CUMBERLAND — Thousands of people in Allegany and Garrett County will be eligible for tax credits to help them purchase health insurance as a result of the Affordable Care Act.
The program will begin open enrollment in October. The tax credits, which work like a premium subsidy, will begin in January 2014, said Ron Pollack, executive director of Families USA, during a national conference call Tuesday.
“This is a game-changer, which will allow millions of uninsured people and families to obtain health care coverage,” said Pollack.
Those eligible for the tax credit won’t need to file a tax return to get reimbursed.
Once an individual chooses a policy, the credit will be calculated against the monthly premium payment and reduce the premium payment based on a sliding scale.
“Those who need help the most will get the most help,” said Pollack.
The federal government will pay the money directly to the insurance company.
In Allegany and Garrett counties, as many as 9,810 people will be able to take advantage of the tax credit, according to a study by Families USA called “Help is at Hand.”
Statewide, about 360,000 Marylanders will be eligible for the credits, Families USA said. Details of the application process aren’t available yet.
The credits are available for people who make up to four times the federal poverty limit.
“This reaches deeply into the middle class and moderate-income families,” Pollack said.
Important to note is that with some exceptions, the program is not available to those insured through their employer and for seniors who purchase supplemental Medicare insurance.
The reason for that is that most employers subsidize their employees’ rates and the federal government does not tax employers’ contributions, which technically are a form of income.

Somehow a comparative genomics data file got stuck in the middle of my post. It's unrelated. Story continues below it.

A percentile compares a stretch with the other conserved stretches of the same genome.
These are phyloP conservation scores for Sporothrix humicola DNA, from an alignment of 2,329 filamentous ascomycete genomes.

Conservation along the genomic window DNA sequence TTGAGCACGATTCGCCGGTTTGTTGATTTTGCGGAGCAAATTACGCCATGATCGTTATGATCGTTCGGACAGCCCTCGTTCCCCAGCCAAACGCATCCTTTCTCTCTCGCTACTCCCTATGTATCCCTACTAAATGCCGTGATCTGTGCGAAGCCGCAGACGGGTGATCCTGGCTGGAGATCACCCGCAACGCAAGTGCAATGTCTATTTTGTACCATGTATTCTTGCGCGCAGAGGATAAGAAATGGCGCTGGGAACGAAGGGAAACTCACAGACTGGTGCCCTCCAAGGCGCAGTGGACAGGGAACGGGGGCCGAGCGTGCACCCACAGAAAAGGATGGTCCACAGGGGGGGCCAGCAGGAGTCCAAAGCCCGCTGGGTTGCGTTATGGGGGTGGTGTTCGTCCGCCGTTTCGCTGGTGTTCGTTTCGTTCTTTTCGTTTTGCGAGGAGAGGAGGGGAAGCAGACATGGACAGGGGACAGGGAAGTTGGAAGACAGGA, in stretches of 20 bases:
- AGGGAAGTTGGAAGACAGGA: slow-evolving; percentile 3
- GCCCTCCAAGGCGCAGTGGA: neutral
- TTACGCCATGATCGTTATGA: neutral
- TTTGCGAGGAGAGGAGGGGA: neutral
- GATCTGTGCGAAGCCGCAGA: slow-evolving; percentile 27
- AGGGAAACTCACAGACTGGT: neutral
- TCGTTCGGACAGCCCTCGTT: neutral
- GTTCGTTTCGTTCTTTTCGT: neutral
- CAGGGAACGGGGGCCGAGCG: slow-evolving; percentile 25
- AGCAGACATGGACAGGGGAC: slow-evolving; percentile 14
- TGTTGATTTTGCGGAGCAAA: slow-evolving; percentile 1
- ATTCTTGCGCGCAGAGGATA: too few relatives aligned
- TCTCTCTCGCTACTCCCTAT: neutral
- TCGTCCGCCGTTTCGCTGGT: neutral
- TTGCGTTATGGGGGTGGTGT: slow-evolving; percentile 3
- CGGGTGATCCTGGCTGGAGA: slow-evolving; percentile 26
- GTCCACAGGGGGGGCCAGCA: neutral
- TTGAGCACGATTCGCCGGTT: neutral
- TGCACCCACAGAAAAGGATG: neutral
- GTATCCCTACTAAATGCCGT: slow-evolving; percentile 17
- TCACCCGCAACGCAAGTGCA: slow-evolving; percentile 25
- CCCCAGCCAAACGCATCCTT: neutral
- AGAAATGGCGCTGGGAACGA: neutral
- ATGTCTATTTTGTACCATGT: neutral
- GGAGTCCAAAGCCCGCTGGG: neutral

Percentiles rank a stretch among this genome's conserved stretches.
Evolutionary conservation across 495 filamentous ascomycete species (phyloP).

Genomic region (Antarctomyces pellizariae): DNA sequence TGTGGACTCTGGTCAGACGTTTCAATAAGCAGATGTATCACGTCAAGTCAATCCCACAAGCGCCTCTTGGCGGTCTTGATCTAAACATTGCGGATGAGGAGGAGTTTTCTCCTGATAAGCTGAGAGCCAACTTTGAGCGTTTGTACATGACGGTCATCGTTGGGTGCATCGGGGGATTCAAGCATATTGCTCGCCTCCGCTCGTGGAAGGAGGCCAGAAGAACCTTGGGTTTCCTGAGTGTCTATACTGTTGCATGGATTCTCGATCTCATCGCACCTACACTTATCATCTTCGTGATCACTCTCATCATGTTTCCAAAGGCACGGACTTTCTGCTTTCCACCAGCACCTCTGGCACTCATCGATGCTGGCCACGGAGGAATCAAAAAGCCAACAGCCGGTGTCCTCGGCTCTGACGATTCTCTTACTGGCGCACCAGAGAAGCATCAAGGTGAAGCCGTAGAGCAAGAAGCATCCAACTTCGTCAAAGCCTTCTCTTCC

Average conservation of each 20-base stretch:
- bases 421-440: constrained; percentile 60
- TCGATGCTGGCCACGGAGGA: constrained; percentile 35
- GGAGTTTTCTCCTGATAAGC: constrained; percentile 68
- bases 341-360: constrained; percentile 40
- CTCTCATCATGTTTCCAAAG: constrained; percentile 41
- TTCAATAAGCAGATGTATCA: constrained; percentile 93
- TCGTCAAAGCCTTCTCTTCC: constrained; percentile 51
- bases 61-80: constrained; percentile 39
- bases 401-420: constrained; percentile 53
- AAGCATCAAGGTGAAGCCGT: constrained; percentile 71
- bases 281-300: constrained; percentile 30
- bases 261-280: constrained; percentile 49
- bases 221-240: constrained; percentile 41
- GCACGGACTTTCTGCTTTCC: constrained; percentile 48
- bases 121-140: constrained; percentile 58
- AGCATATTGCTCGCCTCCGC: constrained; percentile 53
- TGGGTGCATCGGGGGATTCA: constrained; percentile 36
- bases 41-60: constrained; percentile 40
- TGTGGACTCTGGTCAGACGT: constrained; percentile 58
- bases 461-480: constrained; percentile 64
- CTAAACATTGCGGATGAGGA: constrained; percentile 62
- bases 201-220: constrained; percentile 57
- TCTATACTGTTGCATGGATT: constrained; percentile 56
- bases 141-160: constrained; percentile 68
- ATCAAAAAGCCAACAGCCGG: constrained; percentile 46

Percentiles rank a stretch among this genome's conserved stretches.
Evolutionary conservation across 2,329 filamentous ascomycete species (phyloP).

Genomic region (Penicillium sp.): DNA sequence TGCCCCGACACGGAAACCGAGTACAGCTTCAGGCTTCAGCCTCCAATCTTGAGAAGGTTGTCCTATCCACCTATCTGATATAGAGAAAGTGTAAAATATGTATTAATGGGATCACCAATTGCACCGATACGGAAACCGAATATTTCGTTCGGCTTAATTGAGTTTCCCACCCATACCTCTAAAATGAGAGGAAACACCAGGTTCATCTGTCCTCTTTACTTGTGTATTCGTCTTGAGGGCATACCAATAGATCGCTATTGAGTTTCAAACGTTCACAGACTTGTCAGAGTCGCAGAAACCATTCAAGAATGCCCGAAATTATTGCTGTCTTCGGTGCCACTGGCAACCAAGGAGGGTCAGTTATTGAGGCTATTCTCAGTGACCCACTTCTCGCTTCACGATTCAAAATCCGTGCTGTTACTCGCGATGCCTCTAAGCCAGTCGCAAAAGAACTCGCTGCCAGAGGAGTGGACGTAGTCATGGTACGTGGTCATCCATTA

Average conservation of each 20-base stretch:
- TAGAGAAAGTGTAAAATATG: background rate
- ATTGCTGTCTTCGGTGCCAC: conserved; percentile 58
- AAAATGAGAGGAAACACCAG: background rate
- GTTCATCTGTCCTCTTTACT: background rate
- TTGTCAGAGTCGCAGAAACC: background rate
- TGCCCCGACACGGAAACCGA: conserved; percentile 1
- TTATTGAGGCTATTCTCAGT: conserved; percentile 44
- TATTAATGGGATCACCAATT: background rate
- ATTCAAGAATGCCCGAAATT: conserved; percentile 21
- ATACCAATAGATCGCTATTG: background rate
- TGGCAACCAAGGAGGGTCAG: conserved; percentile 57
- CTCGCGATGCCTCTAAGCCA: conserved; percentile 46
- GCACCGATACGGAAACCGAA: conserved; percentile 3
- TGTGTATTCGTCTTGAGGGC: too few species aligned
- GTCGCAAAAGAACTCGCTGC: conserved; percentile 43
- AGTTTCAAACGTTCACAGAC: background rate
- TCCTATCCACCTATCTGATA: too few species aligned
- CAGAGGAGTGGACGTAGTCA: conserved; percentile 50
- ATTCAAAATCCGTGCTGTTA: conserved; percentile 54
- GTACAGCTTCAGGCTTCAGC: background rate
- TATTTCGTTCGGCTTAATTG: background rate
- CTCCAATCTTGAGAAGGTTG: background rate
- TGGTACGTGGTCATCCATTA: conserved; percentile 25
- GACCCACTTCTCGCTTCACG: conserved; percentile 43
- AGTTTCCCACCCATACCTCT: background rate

The program is available to people who already purchase insurance on their own if they meet the income guidelines, and those who are uninsured.
Pollack admitted implementation of the plan wouldn’t be completely smooth going.
“I don’t know of any new program that doesn’t have some glitches,” Pollack said. Critics have said the federal health care reform will drive up all health costs, and cause further affordability problems even for those with insurance.
Some individuals making up to $46,000 will be eligible for at least some tax credits.
A family of four, earning between $47,100 and $94,200, would also be eligible, even though they are making between 200 to 400 percent of the federal poverty guidelines. Families USA estimates that 89 percent of Marylanders eligible for the tax credits will be employed.
In 2011, about 15 percent of Allegany County’s population under age 65 was uninsured and 22 percent of Garrett County’s population was uninsured, according to a Community Health Needs Assessment.
Maryland plans to set up its own health care exchange, which will have tiers of coverage plans available.
Other states are opting to let the federal government run their programs.
Families USA “is a national nonprofit, nonpartisan organization dedicated to the achievement of high-quality, affordable health care for all Americans,” according to its website, which can be found at http://www.familiesusa.org/.
For more information on Maryland’s health care exchange, visit: http://www.marylandhealthconnection.gov/.
Contact Matthew Bieniek at email@example.com.